|Cost||USD $ 2.55|
|Export to||Open Know How Manifest|
|SDGs Sustainable Development Goals|
|License||CC BY-SA 3.0|
|Translate to||Français, Español, Kiswahili, 中文, العربية, Русский, more|
|Export to||PDF, LaTeX, EPUB, ODT|
|Cite as Thomas Korejsza, Kathy Nativi (2021). "Sailing cam cleat". Appropedia. Retrieved 2021-10-26.|
Cam Cleat[edit | edit source]
Abstract[edit | edit source]
1) This OSAT design is an economical alternative for a cam cleat. Basic cam cleat designs are utilized for many functions. They are typically used as a quick release and locking mechanism for ropes and chords. These devices are usually found on sailing vessels as a method organize and hold lines. Additionally, with few modifications of this design, one being a pulley, a mechanical ascender should be able to be printed.
2) Cam cleats typically use leaf springs to provide their action, however, this is a prototype using rubber bands. The loads for this prototype need not be large to confirm how the rest of the design responds to an action.
3) Having the option to 3D print a cam cleat at sea is attractive as it can save frustration in the event of a failure. During light to medium wind conditions, a 3D printed cam cleat should be sufficient until a replacement can be obtained.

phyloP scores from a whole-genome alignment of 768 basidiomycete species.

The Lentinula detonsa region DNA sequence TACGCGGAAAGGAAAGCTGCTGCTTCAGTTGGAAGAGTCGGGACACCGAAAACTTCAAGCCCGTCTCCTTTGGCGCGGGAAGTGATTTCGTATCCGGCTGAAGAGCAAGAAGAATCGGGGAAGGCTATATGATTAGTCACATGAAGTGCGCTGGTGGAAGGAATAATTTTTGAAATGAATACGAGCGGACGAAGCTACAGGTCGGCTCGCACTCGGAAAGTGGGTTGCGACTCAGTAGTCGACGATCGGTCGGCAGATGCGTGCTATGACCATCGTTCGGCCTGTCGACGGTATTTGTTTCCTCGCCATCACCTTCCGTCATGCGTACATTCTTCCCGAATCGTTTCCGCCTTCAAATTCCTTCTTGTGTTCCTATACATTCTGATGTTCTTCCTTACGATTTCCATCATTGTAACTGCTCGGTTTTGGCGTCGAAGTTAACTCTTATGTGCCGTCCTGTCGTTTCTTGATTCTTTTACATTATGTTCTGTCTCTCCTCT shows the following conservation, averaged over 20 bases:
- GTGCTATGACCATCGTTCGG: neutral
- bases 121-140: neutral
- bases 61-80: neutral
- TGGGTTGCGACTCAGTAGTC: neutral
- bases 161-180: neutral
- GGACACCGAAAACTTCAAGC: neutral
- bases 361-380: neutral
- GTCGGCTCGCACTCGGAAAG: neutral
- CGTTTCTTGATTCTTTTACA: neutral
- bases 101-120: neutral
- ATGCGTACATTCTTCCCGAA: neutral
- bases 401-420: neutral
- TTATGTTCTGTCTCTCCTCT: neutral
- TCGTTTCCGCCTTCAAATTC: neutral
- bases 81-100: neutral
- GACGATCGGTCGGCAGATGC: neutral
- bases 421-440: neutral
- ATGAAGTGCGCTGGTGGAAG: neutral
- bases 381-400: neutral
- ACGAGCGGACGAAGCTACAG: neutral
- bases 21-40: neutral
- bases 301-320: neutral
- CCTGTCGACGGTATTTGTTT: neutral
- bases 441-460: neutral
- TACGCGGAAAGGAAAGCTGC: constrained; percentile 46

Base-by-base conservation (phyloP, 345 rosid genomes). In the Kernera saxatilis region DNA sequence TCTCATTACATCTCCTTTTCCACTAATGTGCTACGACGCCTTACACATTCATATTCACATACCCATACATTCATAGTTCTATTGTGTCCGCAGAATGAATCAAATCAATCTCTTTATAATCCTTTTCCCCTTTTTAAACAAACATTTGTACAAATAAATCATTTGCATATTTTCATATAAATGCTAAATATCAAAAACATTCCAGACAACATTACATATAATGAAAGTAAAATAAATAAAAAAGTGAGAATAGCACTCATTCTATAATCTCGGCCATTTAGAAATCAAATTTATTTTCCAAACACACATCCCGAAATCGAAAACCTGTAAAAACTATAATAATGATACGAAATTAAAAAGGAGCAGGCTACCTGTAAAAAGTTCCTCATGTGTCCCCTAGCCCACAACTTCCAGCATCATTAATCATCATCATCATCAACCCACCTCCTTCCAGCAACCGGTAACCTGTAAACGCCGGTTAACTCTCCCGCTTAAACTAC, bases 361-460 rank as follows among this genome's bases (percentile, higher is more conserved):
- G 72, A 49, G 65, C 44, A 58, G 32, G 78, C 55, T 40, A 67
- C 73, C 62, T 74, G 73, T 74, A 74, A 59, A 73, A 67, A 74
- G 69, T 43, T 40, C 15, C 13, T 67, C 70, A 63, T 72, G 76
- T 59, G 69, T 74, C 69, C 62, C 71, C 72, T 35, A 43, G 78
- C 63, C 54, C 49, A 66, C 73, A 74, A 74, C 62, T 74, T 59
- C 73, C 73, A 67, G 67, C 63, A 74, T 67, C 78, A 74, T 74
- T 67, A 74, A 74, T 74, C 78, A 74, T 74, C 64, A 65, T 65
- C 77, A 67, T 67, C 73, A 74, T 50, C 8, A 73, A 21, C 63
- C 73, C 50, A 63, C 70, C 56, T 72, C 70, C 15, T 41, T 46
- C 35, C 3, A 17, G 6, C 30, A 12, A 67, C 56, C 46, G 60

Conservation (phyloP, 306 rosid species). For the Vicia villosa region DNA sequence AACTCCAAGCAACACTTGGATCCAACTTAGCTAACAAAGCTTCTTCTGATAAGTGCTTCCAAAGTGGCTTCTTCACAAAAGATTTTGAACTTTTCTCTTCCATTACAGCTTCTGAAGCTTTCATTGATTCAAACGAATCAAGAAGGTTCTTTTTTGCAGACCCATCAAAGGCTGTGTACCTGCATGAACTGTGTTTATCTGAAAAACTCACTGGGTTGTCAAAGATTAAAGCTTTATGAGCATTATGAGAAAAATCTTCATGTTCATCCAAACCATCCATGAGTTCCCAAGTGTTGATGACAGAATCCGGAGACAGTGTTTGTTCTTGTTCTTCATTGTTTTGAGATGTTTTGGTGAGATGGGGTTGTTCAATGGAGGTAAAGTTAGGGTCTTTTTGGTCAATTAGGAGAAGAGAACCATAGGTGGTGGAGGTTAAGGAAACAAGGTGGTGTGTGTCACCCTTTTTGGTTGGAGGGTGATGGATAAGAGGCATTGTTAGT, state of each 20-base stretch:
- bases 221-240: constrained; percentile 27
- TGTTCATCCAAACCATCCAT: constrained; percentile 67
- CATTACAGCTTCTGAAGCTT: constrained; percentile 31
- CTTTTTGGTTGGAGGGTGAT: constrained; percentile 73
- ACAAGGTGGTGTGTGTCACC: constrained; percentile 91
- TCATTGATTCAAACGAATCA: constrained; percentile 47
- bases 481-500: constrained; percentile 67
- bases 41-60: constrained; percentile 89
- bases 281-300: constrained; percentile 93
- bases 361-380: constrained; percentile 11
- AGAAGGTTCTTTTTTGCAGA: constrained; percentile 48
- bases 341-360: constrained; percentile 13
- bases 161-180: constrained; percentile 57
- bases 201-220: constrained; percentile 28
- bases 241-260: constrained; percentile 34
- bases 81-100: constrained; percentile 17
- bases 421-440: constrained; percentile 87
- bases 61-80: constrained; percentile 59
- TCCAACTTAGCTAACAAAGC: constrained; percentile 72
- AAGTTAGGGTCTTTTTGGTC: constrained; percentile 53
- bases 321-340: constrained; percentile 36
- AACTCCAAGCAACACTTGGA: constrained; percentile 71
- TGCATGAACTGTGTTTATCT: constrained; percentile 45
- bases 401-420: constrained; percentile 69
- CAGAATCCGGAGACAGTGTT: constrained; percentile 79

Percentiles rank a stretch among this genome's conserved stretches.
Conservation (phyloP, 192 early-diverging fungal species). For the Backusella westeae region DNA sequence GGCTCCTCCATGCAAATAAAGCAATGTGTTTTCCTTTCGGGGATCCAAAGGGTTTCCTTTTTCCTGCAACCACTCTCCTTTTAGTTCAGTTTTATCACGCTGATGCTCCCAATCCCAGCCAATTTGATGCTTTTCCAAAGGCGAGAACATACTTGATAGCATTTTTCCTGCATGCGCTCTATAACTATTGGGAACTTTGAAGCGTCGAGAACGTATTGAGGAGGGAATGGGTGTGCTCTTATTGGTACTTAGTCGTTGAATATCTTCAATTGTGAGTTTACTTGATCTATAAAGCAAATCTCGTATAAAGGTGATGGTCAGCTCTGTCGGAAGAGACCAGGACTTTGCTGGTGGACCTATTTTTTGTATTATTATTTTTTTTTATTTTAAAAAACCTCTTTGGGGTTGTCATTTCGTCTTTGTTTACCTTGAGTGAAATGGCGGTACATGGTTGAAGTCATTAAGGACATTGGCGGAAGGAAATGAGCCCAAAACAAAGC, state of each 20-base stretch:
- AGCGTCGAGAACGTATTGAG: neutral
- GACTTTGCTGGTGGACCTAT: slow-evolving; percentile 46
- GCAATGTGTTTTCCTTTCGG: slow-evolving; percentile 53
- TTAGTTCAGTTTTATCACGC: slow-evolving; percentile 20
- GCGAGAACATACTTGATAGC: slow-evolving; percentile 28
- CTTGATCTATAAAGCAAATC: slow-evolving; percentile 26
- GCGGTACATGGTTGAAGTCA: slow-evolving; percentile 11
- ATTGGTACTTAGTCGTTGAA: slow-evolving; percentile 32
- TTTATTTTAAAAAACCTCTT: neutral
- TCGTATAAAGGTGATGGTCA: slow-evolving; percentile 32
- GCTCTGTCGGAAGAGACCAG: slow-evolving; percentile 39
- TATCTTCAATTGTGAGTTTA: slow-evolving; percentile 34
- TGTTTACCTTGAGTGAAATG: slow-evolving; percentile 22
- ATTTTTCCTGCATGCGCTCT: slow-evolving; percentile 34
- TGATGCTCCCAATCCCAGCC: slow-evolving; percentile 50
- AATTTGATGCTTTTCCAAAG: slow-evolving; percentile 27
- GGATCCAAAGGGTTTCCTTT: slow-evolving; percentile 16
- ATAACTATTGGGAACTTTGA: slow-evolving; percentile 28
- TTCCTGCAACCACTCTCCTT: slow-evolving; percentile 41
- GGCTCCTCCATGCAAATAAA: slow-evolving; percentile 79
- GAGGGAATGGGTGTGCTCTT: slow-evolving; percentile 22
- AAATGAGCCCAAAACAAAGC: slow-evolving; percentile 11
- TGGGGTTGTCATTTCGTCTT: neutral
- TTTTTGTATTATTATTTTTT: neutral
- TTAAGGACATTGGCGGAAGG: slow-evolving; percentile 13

4) Picture of completed print using
Bill of Materials[edit | edit source]
- Materials needed for fabrication of device and alternative materials if they are not available, prices/sources of non-printable parts
- Plastic - roughly 66 grams of PLA which equates to $1.52 at $22.98 pr 1Kg.
- Rubber bands- large assortated package at $1.68
*ONLY NEED TWO BANDS!
- Two 3mm bolts & Two 3mm Nuts ~ $0.98
- Link to Thingiverse with scad and stl files.
Tools needed[edit | edit source]
- MOST Delta RepRap or similar RepRap 3-D printer
- C-clamps for setting nut into base plate.
Skills and knowledge needed[edit | edit source]
- Novice skill with OpenScad is required for the modeling.
- Knowledge of a cam cleat was required.
Technical Specifications and Assembly Instructions[edit | edit source]
- Directions for assembly
- Download the .stl and/or .scad files.
- Print both base plate and cleats.
- Insert nuts into bottom of the base plate. C-clamps help secure them to their location.
- Located on the base plate and cleat are pegs, use a rubber band between these two pegs to provide the spring action. (Note. you may want to double over the rubber band to create more tension.
- Place bolt through cleat clamp and screw into nut.
- print time estimate- 3 hours
- Assembly time estimate 5-10 minutes
- Including drawings or pictures of the device at stage of assembly at minimum. (Upload)
Common Problems and Solutions[edit | edit source]
- A common issue with this design is that the rubber bands providing the action may slip off when relaxed. This can be solved two ways, either provide a lip for them to stay on or use an exceptionally tight rubber band.
- Also, an improvement to this design would be a better stopping mechanism so the cam does not reverse on it self when relaxed.
- Both issues can potentially be solved when using a leaf spring instead of rubber bands.
Cost savings[edit | edit source]
- Total cost using sum from BOM - $2.55
- Commercial equivalent [Harken Cam Cleat] $31.50
- $ savings = $28.55
- % savings = %90
See also[edit | edit source]
[edit | edit source]